Group-contribution method

A group-contribution method in chemistry is a technique to estimate and predict thermodynamic and other properties from molecular structures.

Introduction

In today's chemical processes hundreds of thousands of components are used. The Chemical Abstracts Service registry lists 56 million substances,[1] but many of these are only of scientific interest.

Process designers need to know some basic chemical properties of the components and their mixtures. Experimental measurement is often too expensive.

Predictive methods can replace measurements if they provide sufficiently good estimations. The estimated properties cannot be as precise as well-made measurements, but for many purposes the quality of estimated properties is sufficient. Predictive methods can also be used to check the results of experimental work.

Principles

A group-contribution method uses the principle that some simple aspects of the structures of chemical components are always the same in many different molecules. The smallest common constituents are the atoms and the bonds. The vast majority of organic components, for example, are built of carbon, hydrogen, oxygen, nitrogen, halogens, and maybe sulfur or phosphorus. Together with a single, a double, and a triple bond there are only ten atom types (not including astatine) and three bond types to build thousands of components. The next slightly more complex building blocks of components are functional groups, which are themselves built from few atoms and bonds.

A group-contribution method is used to predict properties of pure components and mixtures by using group or atom properties. This reduces the number of needed data dramatically. Instead of needing to know the properties of thousands or millions of compounds, only data for a few dozens or hundreds of groups have to be known.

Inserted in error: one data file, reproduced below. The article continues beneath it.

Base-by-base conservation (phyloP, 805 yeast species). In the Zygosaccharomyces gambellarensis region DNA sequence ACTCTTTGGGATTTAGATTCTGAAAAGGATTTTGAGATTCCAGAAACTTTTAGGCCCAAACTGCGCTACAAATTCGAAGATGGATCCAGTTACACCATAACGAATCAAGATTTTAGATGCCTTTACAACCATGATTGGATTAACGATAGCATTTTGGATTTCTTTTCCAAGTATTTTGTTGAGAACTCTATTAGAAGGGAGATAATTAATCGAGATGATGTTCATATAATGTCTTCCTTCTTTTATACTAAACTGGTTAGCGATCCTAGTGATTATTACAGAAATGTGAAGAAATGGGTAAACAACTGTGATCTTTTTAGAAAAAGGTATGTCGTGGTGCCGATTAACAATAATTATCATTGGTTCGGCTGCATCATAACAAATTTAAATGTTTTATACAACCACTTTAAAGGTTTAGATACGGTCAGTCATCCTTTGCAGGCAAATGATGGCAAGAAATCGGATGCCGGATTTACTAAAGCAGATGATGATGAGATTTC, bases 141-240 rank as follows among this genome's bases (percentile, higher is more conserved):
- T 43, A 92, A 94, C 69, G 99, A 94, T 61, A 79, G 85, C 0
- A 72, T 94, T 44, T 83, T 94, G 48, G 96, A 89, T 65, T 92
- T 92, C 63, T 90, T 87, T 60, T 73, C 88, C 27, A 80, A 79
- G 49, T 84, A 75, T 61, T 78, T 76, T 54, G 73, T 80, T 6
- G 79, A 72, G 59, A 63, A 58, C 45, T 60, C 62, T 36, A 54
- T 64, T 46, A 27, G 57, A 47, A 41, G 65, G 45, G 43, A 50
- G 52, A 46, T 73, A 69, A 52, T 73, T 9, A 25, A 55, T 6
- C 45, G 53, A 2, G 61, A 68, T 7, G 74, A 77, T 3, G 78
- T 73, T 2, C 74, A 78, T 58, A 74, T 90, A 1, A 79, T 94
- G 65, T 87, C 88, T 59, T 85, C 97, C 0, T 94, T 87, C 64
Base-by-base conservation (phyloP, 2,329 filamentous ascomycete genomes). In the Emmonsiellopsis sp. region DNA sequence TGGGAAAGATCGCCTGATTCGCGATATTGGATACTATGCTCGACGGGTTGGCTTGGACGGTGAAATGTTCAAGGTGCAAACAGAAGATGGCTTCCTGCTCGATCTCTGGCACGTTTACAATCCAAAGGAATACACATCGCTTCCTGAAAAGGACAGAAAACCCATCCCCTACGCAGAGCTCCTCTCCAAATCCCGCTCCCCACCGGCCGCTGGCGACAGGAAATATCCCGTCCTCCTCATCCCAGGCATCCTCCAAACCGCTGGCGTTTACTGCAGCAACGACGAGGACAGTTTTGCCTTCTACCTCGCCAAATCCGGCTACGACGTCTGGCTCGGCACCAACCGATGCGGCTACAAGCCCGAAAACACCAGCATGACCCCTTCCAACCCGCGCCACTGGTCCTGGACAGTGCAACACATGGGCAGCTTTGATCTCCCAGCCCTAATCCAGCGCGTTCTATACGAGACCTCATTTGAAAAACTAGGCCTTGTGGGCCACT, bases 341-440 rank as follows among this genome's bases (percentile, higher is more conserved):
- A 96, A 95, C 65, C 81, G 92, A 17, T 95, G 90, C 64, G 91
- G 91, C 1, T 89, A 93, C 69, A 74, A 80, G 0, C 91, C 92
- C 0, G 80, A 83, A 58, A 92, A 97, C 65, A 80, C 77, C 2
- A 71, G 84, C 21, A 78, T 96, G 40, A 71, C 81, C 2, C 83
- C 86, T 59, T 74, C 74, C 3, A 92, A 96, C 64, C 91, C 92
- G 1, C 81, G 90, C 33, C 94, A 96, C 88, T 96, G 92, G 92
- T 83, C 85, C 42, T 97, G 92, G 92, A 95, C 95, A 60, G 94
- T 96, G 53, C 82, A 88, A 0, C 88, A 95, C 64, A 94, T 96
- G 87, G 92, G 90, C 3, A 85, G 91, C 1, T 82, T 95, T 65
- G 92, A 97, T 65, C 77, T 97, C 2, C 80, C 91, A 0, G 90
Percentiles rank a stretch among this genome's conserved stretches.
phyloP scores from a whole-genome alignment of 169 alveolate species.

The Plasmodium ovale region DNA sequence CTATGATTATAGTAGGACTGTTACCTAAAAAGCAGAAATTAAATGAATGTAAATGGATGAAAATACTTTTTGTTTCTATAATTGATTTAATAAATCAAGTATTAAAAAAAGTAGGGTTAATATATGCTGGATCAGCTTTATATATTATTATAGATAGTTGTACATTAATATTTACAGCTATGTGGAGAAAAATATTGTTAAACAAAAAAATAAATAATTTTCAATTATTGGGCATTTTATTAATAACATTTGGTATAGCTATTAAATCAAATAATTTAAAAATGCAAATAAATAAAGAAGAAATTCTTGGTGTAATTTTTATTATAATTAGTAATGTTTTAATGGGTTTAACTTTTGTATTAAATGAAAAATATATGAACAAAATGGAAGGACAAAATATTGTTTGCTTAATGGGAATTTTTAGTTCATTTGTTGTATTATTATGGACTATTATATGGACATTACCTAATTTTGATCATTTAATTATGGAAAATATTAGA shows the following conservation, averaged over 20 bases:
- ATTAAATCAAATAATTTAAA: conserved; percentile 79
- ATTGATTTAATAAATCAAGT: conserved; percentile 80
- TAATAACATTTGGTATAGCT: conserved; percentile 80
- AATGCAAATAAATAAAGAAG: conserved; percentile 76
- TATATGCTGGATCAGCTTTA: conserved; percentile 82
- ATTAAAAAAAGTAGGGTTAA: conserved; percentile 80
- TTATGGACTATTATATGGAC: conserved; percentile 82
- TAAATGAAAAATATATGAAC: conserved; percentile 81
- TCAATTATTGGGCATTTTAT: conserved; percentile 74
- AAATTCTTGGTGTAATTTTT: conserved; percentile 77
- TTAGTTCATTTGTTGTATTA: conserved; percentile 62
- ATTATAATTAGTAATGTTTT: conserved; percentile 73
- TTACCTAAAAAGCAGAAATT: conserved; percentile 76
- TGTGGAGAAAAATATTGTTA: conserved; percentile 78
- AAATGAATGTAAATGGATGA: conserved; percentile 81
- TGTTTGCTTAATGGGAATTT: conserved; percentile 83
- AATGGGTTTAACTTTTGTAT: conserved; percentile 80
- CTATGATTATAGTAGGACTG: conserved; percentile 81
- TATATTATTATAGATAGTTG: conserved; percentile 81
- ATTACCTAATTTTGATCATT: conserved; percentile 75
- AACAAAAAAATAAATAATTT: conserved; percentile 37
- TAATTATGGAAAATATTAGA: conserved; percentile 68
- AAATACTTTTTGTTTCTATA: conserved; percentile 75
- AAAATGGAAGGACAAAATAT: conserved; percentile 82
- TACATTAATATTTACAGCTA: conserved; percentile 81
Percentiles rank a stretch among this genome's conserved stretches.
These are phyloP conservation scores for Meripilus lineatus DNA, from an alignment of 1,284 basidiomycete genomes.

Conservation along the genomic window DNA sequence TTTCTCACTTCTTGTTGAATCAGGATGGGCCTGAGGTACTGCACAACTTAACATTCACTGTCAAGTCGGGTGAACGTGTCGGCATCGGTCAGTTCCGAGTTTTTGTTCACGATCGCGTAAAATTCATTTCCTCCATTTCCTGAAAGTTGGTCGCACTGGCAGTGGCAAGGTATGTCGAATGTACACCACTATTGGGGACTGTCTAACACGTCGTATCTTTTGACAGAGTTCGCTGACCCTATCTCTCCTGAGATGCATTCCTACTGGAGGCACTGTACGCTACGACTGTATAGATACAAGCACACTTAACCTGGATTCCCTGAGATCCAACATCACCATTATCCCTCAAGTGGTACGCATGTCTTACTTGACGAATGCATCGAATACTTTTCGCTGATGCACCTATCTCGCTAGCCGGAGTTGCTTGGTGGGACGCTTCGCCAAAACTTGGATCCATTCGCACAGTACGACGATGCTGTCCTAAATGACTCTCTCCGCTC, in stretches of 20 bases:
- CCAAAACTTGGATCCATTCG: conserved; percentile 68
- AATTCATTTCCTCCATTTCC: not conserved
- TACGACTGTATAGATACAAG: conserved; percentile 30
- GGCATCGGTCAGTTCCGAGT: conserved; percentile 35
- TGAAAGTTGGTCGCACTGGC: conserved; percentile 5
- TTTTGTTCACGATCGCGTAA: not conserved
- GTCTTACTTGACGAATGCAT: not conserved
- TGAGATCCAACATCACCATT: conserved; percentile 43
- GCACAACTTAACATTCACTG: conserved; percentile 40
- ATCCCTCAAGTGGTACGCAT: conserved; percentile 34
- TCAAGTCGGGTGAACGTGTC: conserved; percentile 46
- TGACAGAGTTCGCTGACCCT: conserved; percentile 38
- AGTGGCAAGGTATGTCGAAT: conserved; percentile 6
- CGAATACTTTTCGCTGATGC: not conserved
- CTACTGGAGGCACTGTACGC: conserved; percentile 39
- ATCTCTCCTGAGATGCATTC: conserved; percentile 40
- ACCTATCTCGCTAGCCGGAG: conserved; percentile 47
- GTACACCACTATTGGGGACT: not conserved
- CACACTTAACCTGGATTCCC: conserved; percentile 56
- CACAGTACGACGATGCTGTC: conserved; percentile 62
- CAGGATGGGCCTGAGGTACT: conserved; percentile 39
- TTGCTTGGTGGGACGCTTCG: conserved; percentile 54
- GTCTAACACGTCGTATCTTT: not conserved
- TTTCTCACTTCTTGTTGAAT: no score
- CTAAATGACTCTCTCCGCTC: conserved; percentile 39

Additive group-contribution method

The simplest form of a group-contribution method is the determination of a component property by summing up the group contribution:

This simple form assumes that the property (normal boiling point in the example) is strictly linearly dependent on the number of groups, and additionally no interaction between groups and molecules are assumed. This simple approach is used, for example, in the Joback method for some properties, and it works well in a limited range of components and property ranges, but leads to quite large errors if used outside the applicable ranges.

Additive group contributions and correlations

This technique uses the purely additive group contributions to correlate the wanted property with an easy accessible property. This is often done for the critical temperature, where the Guldberg rule implies that Tc is 3/2 of the normal boiling point, and the group contributions are used to give a more precise value:

This approach often gives better results than pure additive equations because the relation with a known property introduces some knowledge about the molecule. Commonly used additional properties are the molecular weight, the number of atoms, chain length, and ring sizes and counts.

Group interactions

For the prediction of mixture properties it is in most cases not sufficient to use a purely additive method. Instead the property is determined from group-interaction parameters:

where P stands for property, and Gij for group-interaction value.

A typical group-contribution method using group-interaction values is the UNIFAC method, which estimates activity coefficients. A big disadvantage of the group-interaction model is the need for many more model parameters. Where a simple additive model only needs 10 parameters for 10 groups, a group-interaction model needs already 45 parameters. Therefore, a group-interaction model has normally not parameter for all possible combinations.